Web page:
So recently, we have been on a series which I’ve entitled “Imitators of Love” where we are learning the true nature of Love Himself. In it, we are looking at the way God instructs us to treat one another being the way He treats each of us. Therefore, we can look at the things He tells us to do and learn more about His loving nature because He wouldn’t instruct us to do something that He is not willing to do.
We are basing this teaching on Ephesians 5:1-2 where the bullseye of Christianity is us imitating God as His dear children. Yes, being imitators of God would encompass everything else we could ever aspire to be in Him and for Him.
We learned that this word “imitators” describes someone who “mimics, copies, or follows after” someone else. We saw how in the original King James Version, this word is used seven times and is always translated as “follower(s).” So what we are doing is mimicking, copying, and following after God’s example when we love others, do good, show mercy, forgive, etc.
We see how in verse 2, the apostle Paul used Jesus as the example of following after God—as He is the perfect example of God’s true nature. And we looked at how Jesus, the original “dear child” of God, was certainly all about His Father’s business in that He went about doing good and reflecting our Heavenly Father in both word & deed. In other words, as Jesus’ life reveals how God desires to do things, He is the best example we have for imitating God.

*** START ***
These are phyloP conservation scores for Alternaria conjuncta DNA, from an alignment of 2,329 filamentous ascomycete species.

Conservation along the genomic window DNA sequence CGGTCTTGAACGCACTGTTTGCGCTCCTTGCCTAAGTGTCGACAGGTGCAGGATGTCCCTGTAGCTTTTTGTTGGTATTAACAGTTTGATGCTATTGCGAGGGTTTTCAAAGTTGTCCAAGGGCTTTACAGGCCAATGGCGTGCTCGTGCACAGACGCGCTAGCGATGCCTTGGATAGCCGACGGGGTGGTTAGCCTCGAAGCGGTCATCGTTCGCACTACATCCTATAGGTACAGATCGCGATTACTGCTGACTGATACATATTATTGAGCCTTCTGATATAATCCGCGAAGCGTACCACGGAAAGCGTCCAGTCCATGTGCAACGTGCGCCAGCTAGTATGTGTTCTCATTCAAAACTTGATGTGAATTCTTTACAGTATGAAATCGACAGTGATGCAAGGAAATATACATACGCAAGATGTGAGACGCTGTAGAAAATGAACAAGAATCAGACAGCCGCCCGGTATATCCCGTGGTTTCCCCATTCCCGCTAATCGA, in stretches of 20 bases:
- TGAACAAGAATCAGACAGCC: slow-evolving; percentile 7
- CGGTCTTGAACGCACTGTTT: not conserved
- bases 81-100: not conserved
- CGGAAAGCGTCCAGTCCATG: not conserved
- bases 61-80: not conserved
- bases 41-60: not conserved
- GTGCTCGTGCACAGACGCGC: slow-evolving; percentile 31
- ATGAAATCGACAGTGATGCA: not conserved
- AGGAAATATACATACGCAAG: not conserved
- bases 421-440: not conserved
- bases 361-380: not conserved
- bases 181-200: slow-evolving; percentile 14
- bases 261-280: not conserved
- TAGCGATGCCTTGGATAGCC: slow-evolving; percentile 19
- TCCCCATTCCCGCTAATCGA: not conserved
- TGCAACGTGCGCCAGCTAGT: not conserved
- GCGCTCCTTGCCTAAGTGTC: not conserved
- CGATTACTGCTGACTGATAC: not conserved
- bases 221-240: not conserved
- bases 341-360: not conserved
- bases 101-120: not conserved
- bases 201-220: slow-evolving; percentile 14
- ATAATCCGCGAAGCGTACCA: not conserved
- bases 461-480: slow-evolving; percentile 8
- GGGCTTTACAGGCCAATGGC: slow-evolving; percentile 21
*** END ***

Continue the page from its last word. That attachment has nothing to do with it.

So what we have been doing over the past few weeks is we’ve been looking back at the last several verses in Ephesians chapter 4 and saw how Paul got to this point of summarizing with this exhortation to imitate God.
LOVE IS THIS!
Now this week, like we have been doing with these verses in Ephesians chapter 4, I would like us to begin looking at another section of Scriptures that has been traditionally used to teach us how we are to love one another – the great love chapter, First Corinthians chapter 13. Let’s look at these verses …
First Corinthians 13:4-8 teaches us how “love suffers long and is kind. (how) love does not envy; (how) love does not parade itself, is not puffed up; (how it) does not behave rudely, does not seek its own, is not provoked, thinks no evil; (how it) does not rejoice in iniquity, but rejoices in the truth; (yes, how love) bears all things, believes all things, hopes all things, endures all things.”
Unfortunately, most of us have mainly only heard these verses expounded on at marriage ceremonies. I for one love how these verses are used in weddings because, how many of you know, a newly married couple needs to know that these are the things that love does and they will have every opportunity to practice all of these various characteristics of love in their marriage? But the sad thing is that these descriptions & characteristics of love are not just for a married couple. No, they are applicable to every Christian for any & all relationships.
But again, I want us to turn this around and teach these verses from the same perspective that we have been, in order to teach us the very characteristics of God Himself.
Again, do the Scriptures not say that God is love (See First John 4:8)? This means that in all of these characteristics where we are told love is this and love is that, we could actually substitute God for the word love. So I encourage you that as we go through these verses, read them as so: “God suffers long and is kind, He does not envy, God does not parade Himself, He is not puffed up; God does not behave rudely, He does not seek His own, He is not provoked, He thinks no evil; God does not rejoice in iniquity, but He rejoices in the truth; God bears all things, He believes all things, He hopes all things, He endures all things; God never fails …”